Mamacita says: I think sometimes that if there had been online journals, blogs, when I was raising my children, I might not have made quite as many mistakes.
Often, during those years, I felt very isolated. I was sure that nobody else was feeling the same emotions, having the same problems, trying and failing at so many things, when it came to baby/child care. I felt like I was the only one, struggling with this and that, with the babies, and later with the children. I was embarassed to ask some questions, because I knew that nobody else in the universe could possibly have my same problems.
I used to wish that there was SOME place where I could find a lot of advice and sure-fire plans to help me. I used to wish that there were people who had BEEN there, who could share their successes and failures; word of mouth is still the most believable way of selling anything, and advice has to be sold, you know. We SAY it’s ‘given,’ but if it’s not packaged and presented juuuust right, nobody will take it.
Yes, there were relatives who were laden with advice. Friends, who had a lot of advice. Much of it was good, too; and just as much of it was horrible. And, the ‘supply’ of relatives and friends was limited. So limited, there was no way their experiences could help me with very many of the problems and questions I had. Besides, they were, well, relatives. And friends, however beloved, don’t always agree with our own parenting methods or theories.
Now, though, this has changed, and changed drastically. For every question or problem a blogger posts, there are potentially millions of people who have BEEN THERE, and somehow survived, and who therefore have believable and practical advice for a young parent who is wondering, puzzled, or even at the end of his/her rope.
It takes a village to raise a child?
Bloggers, WE are the village!
For someone like me, with grown children and a shipload of experience but no takers, blogging about the past is a cathartic thing, a trip down memory lane, with a lot of the bad memories miraculously erased. But to a young parent, some small thing I mention might make a world of difference! I hope so, anyway.
This applies to many areas, of course; but parenting is the most important job in the world, so it is the one I am thinking about right now.
I tried to care for my first baby by using charts in those free pamphlets the hospital gave me when I checked out. Imagine. With my second baby, I felt confident enough to laugh at myself, but even so I made tons of mistakes. We all do; they’re unavoidable. People who tell you that they don’t make mistakes are liars or amnesia victims.
Now, when a parent has a problem or a concern, one little mention of it on a blog or a forum, and the whole world wants to help.
And hey. A piece of advice about, say, diaper rash, from a parent who has battled diaper rash and won, is worth a lot more than a pamphlet about a diaper rash product. Even if there’s a coupon, and Marsh is tripling coupons that week.
Parents want answers to their questions. They want the latest answers to their questions. Our Moms/Dads may have been perfect, but a perfect answer from 1953 isn’t necessarily the perfect answer to the same question in 2016. And then again, sometimes it is. When our peers chime in with solutions that have been proven to work, perhaps it’s the solution to try.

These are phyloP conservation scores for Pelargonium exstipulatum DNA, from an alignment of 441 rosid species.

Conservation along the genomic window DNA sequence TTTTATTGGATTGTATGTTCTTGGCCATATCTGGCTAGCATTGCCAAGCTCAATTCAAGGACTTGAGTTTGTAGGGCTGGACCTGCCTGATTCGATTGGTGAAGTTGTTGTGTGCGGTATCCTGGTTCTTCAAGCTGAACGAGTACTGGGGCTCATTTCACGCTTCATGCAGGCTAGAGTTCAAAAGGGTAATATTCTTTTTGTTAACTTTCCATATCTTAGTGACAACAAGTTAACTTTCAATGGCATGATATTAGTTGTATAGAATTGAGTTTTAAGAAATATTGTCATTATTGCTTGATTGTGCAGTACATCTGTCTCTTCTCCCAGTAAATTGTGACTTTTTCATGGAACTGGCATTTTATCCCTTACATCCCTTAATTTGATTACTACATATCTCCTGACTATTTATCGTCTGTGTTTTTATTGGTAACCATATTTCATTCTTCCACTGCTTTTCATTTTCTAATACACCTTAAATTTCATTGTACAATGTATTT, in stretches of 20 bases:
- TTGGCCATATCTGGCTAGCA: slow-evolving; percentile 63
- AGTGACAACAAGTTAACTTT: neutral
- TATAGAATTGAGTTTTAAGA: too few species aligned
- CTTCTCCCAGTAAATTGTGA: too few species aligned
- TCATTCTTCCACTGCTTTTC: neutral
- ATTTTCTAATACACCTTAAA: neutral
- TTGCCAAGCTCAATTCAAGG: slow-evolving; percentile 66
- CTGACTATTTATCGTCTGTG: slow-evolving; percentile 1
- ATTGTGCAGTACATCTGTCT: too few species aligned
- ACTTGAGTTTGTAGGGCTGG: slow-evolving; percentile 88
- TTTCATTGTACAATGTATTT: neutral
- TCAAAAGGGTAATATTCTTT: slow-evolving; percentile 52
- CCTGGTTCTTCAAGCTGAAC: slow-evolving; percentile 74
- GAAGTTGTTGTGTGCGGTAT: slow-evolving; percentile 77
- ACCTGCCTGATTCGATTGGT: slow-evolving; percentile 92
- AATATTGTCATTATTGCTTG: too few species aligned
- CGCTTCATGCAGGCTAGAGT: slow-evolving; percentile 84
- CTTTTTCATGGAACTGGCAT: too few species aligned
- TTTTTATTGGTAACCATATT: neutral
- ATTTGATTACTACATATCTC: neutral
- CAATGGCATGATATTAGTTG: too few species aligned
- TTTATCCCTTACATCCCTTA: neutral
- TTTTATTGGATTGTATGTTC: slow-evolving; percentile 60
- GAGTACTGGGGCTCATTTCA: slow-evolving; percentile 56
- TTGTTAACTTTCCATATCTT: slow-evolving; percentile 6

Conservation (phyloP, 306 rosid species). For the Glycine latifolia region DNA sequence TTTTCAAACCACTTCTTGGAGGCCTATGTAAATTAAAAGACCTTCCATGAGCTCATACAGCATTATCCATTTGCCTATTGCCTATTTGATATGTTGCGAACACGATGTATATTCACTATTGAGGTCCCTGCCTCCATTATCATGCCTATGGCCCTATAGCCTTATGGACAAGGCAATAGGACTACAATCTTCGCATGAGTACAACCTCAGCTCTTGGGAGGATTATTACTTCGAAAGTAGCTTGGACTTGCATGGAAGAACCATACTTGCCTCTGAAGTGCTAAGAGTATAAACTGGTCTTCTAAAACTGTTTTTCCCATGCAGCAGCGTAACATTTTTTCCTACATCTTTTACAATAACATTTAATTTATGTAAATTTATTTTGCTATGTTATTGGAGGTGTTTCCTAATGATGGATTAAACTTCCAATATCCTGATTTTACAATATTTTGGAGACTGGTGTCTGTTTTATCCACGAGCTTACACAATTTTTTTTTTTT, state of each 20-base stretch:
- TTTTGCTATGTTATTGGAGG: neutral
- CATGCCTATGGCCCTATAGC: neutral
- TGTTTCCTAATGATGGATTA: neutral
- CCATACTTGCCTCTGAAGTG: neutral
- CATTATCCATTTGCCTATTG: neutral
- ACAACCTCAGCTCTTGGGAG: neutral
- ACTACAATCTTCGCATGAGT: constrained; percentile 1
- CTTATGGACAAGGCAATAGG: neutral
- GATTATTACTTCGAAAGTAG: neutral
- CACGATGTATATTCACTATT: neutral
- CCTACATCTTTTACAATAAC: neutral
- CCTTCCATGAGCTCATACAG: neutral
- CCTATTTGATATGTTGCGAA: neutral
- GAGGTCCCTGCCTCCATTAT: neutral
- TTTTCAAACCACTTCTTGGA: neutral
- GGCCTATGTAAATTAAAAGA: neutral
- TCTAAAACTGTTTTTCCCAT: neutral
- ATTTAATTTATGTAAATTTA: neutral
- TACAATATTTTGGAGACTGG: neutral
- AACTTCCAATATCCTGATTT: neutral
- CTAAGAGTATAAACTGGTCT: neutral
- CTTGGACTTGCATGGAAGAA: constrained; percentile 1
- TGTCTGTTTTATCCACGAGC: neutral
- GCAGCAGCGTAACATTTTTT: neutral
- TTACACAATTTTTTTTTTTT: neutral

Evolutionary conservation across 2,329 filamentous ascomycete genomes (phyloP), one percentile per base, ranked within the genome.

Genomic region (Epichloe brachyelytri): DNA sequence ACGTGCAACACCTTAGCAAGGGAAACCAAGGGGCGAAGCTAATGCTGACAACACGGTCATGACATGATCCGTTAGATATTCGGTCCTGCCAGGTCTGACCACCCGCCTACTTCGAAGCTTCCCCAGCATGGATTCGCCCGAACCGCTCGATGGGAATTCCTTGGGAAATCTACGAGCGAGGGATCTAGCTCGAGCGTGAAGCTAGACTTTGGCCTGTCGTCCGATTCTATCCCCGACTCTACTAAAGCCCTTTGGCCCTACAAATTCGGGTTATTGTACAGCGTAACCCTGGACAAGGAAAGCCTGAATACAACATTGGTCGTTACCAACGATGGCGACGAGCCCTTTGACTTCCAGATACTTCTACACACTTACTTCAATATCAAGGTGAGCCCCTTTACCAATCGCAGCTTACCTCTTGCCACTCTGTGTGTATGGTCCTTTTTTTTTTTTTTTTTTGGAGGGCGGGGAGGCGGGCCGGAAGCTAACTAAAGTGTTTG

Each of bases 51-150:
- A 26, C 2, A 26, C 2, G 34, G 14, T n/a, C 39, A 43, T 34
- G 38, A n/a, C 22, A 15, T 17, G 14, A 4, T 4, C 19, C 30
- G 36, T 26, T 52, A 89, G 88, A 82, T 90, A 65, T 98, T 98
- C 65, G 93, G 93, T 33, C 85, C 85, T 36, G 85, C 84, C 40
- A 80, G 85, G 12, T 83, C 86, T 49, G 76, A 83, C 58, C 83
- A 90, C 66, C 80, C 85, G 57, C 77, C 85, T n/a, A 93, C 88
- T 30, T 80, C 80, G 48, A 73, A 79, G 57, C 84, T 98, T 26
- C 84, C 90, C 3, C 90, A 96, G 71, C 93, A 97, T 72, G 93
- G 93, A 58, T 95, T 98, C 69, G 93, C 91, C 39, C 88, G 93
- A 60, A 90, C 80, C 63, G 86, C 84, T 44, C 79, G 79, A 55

I am not downplaying the role of grandparents and friends, in regard to parenting advice. I am merely saying that no matter how old we are, our peers’ opinions mean a lot more than we think. Blogging is a big collection of peers, and friends, and parents, and grandparents, and aunts and uncles and cousins and their next-door-neighbor’s sister-in-law’s beautician’s second cousin once removed. It is the biggest pamphlet in the world. It’s the biggest forum in the world. It’s the biggest therapy couch in the world. It’s the biggest sounding board in the world. It’s the biggest reference book in the world.
Just as there are kooks at the family reunion, whose opinions you wouldn’t touch with a 2×4 and a pair of rubber gloves, there are also kooks online, whose opinions we wouldn’t touch with TWO 2×4’s and a long knife. At a family reunion, laughing, screaming, mocking, and facial grimaces are not allowed. Online, we don’t have to be that polite, because the person can’t see us anyway, and we can click away any time we want. Or, if the advice is good, we can comment and thank the blogger, and come again as often as we can because maybe they’ll say something equally good or helpful again some time.
On my blogroll are people I wish lived next door to me, or WITH me, because I’ve come to love them as dearly as though we met for lunch daily. I’ve also BE’d to some blogs that made me laugh out loud at the pompous stupidity of the blogger, or cringe in horror at the close-minded prejudice, or smile at the picture of a child in front of a birthday cake.
Blogging is conversation. Checking out our blogrolls is seeking conversation with people we like. Sometimes, there isn’t time to read as many as we’d like, and we feel as though we should apologize the next time we’re able to come by! Well, I do, anyway.
We’re all busy. Most of us work and raise children and try to nurture them and a marriage and our friendships at the same time. Many days, something’s gotta give. With blogging, the conversations can wait till we can get there. Bloggers are true friends who don’t put any kind of time limitation on us. We are here, and we’ll be here tomorrow if you can’t stop by tonight.
We post about our lives, and if some aspect of one life can touch and help another life, well, that’s what friends are for. Enough friends together, make a village.
It takes a village.
And that village, my friends, is us. We are a phenomenon. We are the village.